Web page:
About the indicator
Nitrogen dioxide, or NO2, is an air pollutant that can negatively affect human health and the environment. Exposure to NO2 can lead to increased risk of respiratory problems. NO2 also adversely affects ecosystems when it is deposited onto the ground, for example, through rain.
This indicator reports on the concentration of NO2 from 2000 to 2021 and compares it to Alberta’s Ambient Air Quality Objectives (AAAQOs), which set thresholds for air pollutants to protect human and ecosystem health. This indicator also discusses management of NO2 concentrations in Alberta under the Canadian Ambient Air Quality Standards (CAAQS).
Nitrogen dioxide facts
- Nitric oxide (NO) and NO2, collectively referred to as NOx, are gases produced during high-temperature combustion in air. Most NOx is emitted to the atmosphere as NO but is quickly converted to NO2.
- The major sources of NO2 are the emissions caused by the burning of fossil fuels used in vehicles, home heating and industrial processes. NO2 also occurs naturally in the environment due to forest fires, lightning or emissions from the soil.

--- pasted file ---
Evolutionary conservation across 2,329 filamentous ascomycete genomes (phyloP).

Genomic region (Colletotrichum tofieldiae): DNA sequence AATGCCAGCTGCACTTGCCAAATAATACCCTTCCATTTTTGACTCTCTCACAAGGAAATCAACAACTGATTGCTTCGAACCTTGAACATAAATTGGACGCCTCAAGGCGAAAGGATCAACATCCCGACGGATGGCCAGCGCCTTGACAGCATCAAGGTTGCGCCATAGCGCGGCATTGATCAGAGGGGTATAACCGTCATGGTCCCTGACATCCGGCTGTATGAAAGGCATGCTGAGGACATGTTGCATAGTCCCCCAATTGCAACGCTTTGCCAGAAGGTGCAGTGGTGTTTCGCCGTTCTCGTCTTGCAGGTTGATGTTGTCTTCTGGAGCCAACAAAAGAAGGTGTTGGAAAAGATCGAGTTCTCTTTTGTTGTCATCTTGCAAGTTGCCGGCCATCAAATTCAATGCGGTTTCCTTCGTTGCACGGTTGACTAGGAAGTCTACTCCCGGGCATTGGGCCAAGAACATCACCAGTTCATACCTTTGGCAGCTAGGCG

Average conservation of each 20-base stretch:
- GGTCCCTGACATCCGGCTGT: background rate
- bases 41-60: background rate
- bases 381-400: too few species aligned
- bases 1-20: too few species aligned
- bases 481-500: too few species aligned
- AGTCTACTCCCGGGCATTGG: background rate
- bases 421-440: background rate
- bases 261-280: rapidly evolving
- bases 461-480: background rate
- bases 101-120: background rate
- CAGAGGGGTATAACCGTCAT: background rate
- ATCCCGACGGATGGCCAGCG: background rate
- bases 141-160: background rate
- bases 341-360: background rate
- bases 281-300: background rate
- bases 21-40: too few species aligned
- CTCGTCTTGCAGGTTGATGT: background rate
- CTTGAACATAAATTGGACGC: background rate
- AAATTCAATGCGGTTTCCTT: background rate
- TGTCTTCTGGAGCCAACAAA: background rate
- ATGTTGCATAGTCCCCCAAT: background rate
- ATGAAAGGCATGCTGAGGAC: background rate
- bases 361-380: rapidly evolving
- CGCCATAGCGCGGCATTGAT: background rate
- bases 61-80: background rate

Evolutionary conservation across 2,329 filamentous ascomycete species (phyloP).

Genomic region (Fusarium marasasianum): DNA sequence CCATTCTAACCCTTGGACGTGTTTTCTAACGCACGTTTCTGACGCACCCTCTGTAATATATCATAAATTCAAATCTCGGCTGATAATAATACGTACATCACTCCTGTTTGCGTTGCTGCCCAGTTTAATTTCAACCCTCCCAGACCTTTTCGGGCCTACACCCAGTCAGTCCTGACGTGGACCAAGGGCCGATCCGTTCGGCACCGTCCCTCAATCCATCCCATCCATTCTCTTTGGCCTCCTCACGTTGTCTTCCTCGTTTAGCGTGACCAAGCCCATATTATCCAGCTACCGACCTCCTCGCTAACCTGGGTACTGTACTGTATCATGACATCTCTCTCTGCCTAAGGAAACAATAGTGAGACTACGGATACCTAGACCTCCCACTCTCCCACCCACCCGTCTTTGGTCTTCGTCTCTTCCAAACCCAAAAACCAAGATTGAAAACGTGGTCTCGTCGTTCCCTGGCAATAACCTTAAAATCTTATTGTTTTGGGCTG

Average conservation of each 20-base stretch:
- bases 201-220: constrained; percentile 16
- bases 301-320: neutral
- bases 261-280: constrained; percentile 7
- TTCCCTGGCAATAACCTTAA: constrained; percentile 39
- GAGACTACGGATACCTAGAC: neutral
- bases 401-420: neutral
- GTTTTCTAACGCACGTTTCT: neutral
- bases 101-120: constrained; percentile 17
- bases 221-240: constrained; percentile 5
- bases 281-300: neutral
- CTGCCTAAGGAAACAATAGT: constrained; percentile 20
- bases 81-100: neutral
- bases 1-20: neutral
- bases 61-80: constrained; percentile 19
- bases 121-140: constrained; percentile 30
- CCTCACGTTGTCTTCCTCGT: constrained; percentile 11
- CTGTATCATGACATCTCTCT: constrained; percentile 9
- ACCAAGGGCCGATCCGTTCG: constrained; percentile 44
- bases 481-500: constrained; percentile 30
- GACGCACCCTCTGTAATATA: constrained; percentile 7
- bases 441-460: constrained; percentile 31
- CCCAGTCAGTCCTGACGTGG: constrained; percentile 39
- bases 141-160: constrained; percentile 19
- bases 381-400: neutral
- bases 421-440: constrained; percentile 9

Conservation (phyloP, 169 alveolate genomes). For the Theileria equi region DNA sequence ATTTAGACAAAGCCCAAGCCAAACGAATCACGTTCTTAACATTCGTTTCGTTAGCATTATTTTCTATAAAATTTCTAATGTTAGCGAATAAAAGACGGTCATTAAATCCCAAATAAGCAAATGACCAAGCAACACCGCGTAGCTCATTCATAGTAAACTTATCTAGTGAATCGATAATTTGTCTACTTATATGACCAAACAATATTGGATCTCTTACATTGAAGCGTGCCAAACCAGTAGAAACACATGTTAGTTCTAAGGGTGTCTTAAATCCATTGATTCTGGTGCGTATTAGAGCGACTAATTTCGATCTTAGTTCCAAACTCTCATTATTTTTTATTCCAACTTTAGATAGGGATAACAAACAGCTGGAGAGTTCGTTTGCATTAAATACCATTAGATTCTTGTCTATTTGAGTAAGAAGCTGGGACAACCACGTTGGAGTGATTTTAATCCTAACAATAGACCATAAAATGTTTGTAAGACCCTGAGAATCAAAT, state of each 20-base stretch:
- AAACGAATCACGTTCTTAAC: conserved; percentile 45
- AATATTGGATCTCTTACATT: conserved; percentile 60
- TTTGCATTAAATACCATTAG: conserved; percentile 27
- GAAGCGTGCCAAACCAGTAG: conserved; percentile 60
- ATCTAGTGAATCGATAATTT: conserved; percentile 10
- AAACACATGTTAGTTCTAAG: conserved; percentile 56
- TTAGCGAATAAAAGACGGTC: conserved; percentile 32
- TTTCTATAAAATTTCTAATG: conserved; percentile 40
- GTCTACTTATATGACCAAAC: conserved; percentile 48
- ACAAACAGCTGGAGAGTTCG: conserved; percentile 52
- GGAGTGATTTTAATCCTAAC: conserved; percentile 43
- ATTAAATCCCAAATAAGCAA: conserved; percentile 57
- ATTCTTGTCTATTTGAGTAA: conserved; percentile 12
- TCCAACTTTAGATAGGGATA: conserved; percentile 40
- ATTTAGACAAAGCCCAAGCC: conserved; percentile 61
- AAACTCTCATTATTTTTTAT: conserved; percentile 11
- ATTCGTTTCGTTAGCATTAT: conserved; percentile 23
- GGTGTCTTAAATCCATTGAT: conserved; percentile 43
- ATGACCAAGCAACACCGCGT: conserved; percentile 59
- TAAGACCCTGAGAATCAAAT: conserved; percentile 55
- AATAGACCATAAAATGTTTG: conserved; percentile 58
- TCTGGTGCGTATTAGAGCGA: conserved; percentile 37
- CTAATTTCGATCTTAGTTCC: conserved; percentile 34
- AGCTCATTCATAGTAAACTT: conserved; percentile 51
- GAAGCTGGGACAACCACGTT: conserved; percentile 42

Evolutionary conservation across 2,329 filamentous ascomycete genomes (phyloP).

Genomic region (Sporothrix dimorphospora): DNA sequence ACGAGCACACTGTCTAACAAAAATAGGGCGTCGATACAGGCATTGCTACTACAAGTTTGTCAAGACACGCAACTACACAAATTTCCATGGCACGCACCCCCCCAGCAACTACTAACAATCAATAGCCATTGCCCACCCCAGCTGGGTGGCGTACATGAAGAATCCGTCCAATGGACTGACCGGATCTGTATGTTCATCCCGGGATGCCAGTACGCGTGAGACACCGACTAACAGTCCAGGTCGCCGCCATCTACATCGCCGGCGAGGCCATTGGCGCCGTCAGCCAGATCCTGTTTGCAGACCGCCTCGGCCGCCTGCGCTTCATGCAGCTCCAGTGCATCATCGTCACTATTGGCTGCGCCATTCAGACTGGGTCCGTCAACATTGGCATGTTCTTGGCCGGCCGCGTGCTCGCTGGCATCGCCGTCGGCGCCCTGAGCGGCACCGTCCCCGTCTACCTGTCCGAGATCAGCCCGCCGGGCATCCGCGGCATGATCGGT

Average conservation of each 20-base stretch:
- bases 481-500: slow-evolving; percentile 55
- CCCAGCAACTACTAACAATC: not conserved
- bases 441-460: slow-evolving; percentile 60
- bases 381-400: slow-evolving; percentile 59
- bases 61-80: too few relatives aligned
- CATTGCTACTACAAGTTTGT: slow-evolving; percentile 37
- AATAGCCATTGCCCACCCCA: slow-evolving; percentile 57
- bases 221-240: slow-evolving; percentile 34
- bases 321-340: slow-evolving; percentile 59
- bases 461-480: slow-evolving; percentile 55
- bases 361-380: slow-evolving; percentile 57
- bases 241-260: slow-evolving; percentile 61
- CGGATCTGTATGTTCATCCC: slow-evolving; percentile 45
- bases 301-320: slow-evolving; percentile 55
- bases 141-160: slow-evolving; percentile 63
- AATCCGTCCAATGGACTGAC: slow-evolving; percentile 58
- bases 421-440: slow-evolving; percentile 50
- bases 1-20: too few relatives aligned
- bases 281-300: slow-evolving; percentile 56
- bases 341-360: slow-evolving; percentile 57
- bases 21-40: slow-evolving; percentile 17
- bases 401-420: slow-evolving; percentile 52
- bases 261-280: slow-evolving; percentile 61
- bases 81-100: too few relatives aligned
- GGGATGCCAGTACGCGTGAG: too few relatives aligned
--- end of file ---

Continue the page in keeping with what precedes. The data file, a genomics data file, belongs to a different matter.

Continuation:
- NO2 contributes to the development of other air pollutants, such as ozone, nitric acid and particulate matter. Near large cities, it is partly responsible for the brownish colour of the air in the lower atmosphere.
- NO2 is part of the Air Quality Health Index (AQHI) that reports on health risks associated with local air quality across Alberta in real-time.
On March 16, 2020, Alberta declared a public health emergency and enacted measures to reduce the spread of COVID-19. Measures included the closure of schools and daycares, the restriction of gatherings and mandated physical distancing. This study was undertaken to see if there was a temporary decrease in the concentration of air pollutants due to reduced road traffic in Alberta’s urban centres as a result of these measures.
- Between March 16 and April 24, 2020, concentrations of NO2 in the air in Alberta’s 2 largest cities, Calgary and Edmonton, were at least 14% lower than in previous years (Figure 3).
- Decreases in NO2 concentrations were also observed in satellite data for urban areas in Alberta.
- Decreased NO2 concentrations coincided with 8 to 41% decreases in road traffic, which is a major emission source of this pollutant in cities.
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